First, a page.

Did you know that the world’s second most popular sport, from a participatory perspective, is Track and Field?
It trails only to the sport of soccer.
In fact, the Olympic mantra, ‘Higher, Farther, Faster’ pays homage Track and Field. Yet in America, track and field is categorized as a tertiary sport with the likes of badminton and lacrosse.
American athletes, particularly young developing athletes, are often forced by coaches or teams to become hyper-specialized in their chosen sport and the pay-to- play arena is an increasingly necessary component of that commitment, requiring ten to eleven months annually in said sport.
This rigorous commitment often leads to young athletes developing motor-unit functionality specifically catered to the demands of their sport, but leaves enormous gaps in their overall athleticism.
Often, these hyper-specialized sports require hyper-specific body types (somatotype), which results in multitudes of willing and capable athletes on the outside, looking in, leaving many directionless or worse, hopeless.
That’s why Track and Field is the quintessential athletic endeavor; it’s not just track events like sprinting or distance racing, but also field events like jumping, both vertically and horizontally, and throwing. It caters to all body types, personalities athletic potential and all somatotypes.
The five components of athletic development are as follows: Strength, Speed, Flexibility, Coordination and Endurance. Those five components are all magnified and exemplified in Track and Field. In fact, I can’t name any other sport that even comes close. It creates an opportunity for an athlete to become truly multi-dimensional or obtuse in a very acute athletic world.
Now I’m not dismissing the notion that athletes ought not to focus their energies on a particular sport or modality within that sport, but I am arguing that stronger, faster, flexible, coordinated, and fit athletes are athletes that are adaptive and can endure.
Overuse injuries, particularly in hinging joints are observed more frequently now and particularly in younger and younger athletes. See “Tommy John’s surgery” or “Tennis elbow”. That is a scary notion that sport, a seemingly health-based endeavor, is actually leading to potentially unhealthy athletes.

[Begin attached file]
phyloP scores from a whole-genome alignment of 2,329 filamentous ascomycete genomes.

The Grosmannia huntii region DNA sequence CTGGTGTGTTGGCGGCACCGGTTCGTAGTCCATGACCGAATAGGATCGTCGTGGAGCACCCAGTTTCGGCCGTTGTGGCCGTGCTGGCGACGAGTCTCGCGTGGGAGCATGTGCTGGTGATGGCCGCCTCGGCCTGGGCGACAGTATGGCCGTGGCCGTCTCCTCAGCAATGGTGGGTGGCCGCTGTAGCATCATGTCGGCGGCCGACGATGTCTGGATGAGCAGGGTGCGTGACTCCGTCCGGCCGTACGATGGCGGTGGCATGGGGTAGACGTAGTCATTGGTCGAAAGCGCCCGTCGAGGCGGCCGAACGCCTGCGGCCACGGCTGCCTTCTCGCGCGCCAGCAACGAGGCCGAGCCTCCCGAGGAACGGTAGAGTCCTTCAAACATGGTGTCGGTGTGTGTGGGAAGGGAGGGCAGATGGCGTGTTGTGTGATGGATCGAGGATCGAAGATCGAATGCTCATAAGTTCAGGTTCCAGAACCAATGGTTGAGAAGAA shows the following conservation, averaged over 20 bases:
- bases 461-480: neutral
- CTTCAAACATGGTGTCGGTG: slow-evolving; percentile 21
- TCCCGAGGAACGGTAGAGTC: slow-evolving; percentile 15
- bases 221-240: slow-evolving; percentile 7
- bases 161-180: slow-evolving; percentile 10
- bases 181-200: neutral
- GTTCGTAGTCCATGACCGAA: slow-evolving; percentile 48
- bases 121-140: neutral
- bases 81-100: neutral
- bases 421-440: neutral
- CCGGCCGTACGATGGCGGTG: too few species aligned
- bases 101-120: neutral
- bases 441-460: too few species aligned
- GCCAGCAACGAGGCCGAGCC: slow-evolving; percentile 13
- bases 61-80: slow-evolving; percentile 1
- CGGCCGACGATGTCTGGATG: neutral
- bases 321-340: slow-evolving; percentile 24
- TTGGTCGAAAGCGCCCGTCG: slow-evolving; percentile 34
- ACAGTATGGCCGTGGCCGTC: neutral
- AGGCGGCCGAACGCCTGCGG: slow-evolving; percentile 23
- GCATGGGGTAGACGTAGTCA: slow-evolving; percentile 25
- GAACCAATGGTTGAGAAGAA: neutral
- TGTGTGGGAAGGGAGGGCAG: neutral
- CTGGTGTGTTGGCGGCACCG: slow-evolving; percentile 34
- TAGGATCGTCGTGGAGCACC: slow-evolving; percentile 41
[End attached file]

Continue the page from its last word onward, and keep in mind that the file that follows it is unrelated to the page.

At the 2015 NFL Draft, it was reported that nearly 85% of selected players came from a multi-sport background, many of which competed or participated in track and field. If the most popular sport in America sees the value and pragmatism in multi-sport athletes with regard to their athletic potential, why can’t we promote that to our own sport communities?
There is a poignant expression that states, “Dumb men make simple things complicated and brilliant men make complicated things simple”. That can’t be truer for world of sport. Most sports are so dynamic, intricate and often convoluted, it takes a savvy eye just to keep up with what’s going on mid-play. Again, here lies the beauty of track and field. You run (sprint, hurdle, distance), jump (vertical or horizontal), throw (javelin, hammer, shot and discus), and relays (4×1, 4×2, 4×4 etc). Its self-explanatory and it doesn’t necessarily demand expensive equipment or accoutrements to participate. It is truly sport, personified.
Track and Field is an individual pursuit, and due to that demand, it can help facilitate in an athlete finding his or her own athletic spirit, not specifically relying on the “team” to fulfill their athletic destiny.
As coaches, it’s our responsibility to develop the foundation for which an athlete’s house it built upon. In my opinion there is no better place to start laying that foundation than on the track or in the field.
Check out great Track and Field equipment for your student-athletes!